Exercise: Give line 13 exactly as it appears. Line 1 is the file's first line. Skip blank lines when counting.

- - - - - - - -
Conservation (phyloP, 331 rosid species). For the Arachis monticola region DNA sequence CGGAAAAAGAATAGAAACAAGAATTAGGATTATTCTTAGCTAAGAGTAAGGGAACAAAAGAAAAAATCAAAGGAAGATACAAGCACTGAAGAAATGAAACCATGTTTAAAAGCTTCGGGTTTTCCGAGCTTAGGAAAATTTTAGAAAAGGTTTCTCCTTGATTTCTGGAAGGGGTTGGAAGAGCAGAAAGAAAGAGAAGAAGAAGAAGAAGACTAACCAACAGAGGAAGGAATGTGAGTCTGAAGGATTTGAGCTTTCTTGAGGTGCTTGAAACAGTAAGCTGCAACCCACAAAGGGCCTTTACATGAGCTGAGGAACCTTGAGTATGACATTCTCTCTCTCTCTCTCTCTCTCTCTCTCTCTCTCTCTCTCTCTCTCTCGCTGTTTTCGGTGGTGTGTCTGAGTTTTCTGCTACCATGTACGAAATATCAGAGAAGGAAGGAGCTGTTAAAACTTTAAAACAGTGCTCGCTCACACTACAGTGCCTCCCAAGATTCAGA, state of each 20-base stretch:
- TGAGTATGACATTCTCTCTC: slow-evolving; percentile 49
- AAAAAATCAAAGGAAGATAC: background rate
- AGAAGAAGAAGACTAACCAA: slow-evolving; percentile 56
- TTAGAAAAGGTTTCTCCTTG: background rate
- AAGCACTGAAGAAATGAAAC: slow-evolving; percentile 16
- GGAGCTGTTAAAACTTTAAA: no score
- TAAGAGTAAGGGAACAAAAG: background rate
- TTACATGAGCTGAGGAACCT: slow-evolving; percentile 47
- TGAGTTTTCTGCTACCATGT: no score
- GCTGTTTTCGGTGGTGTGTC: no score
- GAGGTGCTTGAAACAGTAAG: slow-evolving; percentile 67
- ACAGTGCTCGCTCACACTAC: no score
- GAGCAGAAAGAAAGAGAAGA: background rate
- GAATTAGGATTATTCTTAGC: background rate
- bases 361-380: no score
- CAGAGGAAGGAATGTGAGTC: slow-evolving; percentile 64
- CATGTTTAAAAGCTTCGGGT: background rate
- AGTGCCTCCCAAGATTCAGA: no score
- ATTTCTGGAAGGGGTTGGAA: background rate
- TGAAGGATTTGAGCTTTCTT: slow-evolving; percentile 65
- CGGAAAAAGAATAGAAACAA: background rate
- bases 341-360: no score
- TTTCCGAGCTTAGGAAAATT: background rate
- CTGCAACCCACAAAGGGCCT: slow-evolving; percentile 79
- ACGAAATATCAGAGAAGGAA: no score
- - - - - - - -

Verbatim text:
- ACAGTGCTCGCTCACACTAC: no score